Some investors hold stocks just for dividends. In our accounts, dividends are the smallest source of income. Selling calls is the biggest. Often times the money we make from selling covered calls on a stock is as much in a month as dividends are for a year. Some capital gain is in between. Since we’re restricted on where we can sell puts, that income is quite small. Still an extra $500 or $1,000 a month can build up wealth or create spending money quite nicely.


How much you put into your money machine really depends on how much money will keep you interested. If $100 a month will keep you interested then your TFSA can be your money machine.

If you want $1,000 a month, then your money machine likely needs around $50,000. A well tuned $50,000 machine could make you a couple thousand dollars a month, but I wouldn’t count on it. I run a machine with $220,000 to $300,000 in it and over the past 18 months through bear markets and good markets we’ve likely averaged $10,000 a month of income. Last year that $10,000 a month made up for falling stocks. This year it’s building wealth and creating spending money. Selling calls is a rare skill but it is a teachable learnable skill. I teach it all the time.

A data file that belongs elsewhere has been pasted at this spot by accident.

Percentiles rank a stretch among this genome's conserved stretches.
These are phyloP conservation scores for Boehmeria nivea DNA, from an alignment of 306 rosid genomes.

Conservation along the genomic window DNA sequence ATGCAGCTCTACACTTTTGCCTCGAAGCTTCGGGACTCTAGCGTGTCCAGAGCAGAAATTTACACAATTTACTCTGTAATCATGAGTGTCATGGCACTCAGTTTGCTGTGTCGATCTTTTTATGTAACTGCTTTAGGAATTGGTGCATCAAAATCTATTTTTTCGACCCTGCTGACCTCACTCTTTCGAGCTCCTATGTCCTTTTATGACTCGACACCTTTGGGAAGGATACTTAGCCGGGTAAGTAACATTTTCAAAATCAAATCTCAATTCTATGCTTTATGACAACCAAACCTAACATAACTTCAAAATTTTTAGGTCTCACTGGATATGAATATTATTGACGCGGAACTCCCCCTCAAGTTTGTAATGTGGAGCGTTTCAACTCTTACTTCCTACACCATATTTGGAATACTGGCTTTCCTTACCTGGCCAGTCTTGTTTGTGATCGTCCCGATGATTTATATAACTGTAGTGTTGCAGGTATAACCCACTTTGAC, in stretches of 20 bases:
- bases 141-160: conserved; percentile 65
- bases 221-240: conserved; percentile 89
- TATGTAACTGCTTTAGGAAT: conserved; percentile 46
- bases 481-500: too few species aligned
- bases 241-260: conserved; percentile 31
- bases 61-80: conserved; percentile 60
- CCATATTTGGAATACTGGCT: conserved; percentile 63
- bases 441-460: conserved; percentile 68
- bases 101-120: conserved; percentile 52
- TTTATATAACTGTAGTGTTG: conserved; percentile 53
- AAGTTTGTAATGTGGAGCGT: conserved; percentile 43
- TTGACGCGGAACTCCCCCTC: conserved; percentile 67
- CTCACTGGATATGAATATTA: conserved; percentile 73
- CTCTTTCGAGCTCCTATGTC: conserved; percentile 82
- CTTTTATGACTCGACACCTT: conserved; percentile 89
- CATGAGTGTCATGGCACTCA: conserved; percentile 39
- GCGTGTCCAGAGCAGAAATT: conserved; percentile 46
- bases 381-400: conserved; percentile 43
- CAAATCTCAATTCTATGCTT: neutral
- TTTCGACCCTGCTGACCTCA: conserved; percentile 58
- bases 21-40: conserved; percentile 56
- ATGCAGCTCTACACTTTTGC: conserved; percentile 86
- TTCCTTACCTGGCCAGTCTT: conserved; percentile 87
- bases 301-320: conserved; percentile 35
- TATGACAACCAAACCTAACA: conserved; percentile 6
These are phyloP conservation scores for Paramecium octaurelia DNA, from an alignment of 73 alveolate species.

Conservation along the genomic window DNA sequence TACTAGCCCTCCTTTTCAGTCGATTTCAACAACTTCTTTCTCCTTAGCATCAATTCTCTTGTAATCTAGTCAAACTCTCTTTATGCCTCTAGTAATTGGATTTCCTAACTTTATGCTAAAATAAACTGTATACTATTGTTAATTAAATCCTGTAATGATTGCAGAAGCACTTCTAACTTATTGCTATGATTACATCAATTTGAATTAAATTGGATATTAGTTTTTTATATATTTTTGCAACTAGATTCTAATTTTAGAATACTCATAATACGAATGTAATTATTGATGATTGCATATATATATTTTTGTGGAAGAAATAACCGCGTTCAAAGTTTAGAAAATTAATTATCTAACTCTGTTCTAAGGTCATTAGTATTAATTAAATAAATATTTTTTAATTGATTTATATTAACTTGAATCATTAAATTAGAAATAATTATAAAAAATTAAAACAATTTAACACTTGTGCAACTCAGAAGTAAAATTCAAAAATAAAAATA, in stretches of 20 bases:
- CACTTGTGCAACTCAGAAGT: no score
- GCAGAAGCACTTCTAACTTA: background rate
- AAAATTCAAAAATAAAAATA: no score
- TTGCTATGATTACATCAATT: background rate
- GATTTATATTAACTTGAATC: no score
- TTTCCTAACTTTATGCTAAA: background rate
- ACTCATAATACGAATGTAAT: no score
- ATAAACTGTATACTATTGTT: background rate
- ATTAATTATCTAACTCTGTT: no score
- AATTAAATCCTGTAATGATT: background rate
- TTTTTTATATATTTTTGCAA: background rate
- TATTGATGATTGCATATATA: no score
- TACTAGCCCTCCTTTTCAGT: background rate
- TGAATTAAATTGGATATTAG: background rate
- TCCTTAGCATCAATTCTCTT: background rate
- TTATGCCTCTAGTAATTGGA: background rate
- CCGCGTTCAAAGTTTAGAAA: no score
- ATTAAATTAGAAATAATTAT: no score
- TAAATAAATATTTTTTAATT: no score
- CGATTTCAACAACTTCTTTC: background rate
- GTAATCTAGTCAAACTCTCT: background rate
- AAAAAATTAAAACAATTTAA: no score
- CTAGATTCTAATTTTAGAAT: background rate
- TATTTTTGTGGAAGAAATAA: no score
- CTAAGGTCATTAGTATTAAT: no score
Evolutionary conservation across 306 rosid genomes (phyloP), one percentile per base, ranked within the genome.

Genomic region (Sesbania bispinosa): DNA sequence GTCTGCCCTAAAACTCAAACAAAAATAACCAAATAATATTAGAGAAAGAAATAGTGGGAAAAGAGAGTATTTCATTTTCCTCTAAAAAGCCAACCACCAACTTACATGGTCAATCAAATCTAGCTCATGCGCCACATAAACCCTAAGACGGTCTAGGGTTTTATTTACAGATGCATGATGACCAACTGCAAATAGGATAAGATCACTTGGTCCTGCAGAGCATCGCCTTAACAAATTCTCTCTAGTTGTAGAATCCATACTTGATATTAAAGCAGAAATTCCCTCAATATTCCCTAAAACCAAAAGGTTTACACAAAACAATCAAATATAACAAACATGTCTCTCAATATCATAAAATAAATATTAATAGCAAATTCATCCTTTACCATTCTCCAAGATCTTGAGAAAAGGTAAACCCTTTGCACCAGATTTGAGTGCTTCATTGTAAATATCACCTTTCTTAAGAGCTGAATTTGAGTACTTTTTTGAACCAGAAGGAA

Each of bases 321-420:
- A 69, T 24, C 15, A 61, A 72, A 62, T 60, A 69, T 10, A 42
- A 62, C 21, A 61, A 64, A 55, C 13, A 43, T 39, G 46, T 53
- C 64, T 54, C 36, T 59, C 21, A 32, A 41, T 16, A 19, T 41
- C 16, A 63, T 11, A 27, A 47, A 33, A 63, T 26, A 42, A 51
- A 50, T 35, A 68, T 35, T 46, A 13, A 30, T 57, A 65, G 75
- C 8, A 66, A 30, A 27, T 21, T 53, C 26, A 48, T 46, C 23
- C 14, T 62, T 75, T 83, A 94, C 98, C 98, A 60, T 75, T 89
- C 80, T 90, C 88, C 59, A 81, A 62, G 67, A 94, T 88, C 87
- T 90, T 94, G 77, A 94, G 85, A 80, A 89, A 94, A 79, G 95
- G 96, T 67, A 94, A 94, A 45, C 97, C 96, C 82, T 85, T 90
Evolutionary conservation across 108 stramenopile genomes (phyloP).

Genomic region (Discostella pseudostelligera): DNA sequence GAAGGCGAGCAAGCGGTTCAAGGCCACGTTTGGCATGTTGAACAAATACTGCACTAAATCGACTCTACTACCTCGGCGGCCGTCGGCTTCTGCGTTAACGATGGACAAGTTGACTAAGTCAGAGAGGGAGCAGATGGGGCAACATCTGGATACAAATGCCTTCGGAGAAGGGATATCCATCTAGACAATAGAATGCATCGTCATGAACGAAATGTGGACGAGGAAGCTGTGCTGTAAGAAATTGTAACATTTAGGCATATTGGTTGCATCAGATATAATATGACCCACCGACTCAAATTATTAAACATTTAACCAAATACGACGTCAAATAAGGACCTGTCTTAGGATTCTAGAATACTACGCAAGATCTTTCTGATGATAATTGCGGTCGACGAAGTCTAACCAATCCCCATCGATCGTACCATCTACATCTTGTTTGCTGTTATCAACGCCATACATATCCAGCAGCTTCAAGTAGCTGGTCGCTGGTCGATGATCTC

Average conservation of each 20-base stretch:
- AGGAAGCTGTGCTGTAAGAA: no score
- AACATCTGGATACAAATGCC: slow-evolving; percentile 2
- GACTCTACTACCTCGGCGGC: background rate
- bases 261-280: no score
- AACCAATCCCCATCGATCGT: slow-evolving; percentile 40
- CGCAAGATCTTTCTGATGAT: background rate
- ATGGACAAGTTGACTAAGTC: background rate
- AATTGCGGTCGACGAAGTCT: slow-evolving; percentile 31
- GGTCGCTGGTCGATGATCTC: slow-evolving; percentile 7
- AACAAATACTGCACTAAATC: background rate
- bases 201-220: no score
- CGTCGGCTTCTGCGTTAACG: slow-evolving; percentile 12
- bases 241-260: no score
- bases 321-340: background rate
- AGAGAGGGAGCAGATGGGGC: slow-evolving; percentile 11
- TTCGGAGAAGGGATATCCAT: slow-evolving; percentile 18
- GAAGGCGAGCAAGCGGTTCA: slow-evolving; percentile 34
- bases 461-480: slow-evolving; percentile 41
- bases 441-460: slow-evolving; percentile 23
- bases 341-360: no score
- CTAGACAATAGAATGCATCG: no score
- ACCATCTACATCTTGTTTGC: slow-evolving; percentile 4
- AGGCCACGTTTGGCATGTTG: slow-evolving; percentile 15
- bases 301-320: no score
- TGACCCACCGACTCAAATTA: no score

Andy is retired in Winnipeg. He gardens, plays with his granddaughter, travels a bit, speaks a bit at meetings, manages his own investments and publishes a newsletter called StocksTalk. In the newsletter, he tells what he does pretty well day by day. If you want to read it free for a month, go to Google, type in StocksTalk.netand fill out the five lines on the form. Or send an email to [email protected]

About the author

Freelance Writer

Andy was a former Grainews editor and long-time Grainews columnist. He passed away in February 2017.